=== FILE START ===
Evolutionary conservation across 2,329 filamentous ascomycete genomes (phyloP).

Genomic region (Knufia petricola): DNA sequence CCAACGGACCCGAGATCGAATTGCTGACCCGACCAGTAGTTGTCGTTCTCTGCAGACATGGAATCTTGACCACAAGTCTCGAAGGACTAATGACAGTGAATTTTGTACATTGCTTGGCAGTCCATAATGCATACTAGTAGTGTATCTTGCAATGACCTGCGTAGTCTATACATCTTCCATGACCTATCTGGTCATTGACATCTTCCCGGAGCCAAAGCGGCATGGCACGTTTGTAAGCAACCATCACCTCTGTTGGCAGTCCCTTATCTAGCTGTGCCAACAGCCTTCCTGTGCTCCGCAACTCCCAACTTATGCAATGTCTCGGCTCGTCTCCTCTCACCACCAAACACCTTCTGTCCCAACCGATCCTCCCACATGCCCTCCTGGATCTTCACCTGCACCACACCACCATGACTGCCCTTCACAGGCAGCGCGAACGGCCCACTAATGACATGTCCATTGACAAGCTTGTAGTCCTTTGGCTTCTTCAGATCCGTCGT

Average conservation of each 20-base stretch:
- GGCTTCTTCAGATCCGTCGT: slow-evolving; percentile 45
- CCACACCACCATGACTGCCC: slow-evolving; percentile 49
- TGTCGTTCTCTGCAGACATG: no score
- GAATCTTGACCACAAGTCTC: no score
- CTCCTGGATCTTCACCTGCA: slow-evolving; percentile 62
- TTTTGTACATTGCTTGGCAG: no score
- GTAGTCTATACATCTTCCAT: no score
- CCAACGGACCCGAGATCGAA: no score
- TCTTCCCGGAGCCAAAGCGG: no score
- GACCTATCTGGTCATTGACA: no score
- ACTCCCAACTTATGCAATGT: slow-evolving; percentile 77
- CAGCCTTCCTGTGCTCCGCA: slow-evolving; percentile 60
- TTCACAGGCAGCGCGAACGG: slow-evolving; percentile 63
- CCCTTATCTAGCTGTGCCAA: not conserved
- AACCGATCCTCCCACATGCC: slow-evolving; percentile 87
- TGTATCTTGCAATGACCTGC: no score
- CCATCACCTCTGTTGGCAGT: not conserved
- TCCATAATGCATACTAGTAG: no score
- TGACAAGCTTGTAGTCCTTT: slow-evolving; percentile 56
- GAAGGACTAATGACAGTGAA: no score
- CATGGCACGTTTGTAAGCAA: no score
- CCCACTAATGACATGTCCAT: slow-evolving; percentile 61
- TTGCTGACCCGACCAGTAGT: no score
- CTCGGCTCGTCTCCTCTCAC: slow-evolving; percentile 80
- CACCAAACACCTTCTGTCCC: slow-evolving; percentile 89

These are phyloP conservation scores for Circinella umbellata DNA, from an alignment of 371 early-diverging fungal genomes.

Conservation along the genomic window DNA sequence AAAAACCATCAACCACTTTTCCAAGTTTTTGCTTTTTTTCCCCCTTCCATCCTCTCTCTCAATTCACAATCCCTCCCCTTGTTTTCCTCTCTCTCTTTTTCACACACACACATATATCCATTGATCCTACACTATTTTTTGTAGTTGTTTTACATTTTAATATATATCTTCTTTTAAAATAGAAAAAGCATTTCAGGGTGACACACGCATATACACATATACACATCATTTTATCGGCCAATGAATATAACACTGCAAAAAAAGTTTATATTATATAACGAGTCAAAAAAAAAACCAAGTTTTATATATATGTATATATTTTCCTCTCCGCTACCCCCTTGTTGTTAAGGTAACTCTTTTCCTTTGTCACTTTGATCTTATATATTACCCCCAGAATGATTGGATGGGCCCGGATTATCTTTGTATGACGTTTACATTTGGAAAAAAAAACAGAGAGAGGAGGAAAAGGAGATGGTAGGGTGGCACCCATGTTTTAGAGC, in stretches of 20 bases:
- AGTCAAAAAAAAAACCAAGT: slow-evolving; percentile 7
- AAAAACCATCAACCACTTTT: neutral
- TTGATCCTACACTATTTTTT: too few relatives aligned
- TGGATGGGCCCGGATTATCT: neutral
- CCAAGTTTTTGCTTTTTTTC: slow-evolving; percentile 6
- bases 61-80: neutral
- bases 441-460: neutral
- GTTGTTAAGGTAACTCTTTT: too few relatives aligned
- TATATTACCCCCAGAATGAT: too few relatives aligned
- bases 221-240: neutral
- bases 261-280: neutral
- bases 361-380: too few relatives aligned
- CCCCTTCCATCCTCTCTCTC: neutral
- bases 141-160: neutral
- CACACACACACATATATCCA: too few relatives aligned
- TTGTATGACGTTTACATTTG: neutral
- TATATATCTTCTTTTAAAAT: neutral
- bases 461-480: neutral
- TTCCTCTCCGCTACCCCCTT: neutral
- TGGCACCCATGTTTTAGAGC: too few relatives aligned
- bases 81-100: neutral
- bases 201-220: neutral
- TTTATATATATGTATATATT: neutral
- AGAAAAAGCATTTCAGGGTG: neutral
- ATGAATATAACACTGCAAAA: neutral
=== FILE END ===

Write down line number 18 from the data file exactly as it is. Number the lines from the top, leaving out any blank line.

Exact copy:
- AACCGATCCTCCCACATGCC: slow-evolving; percentile 87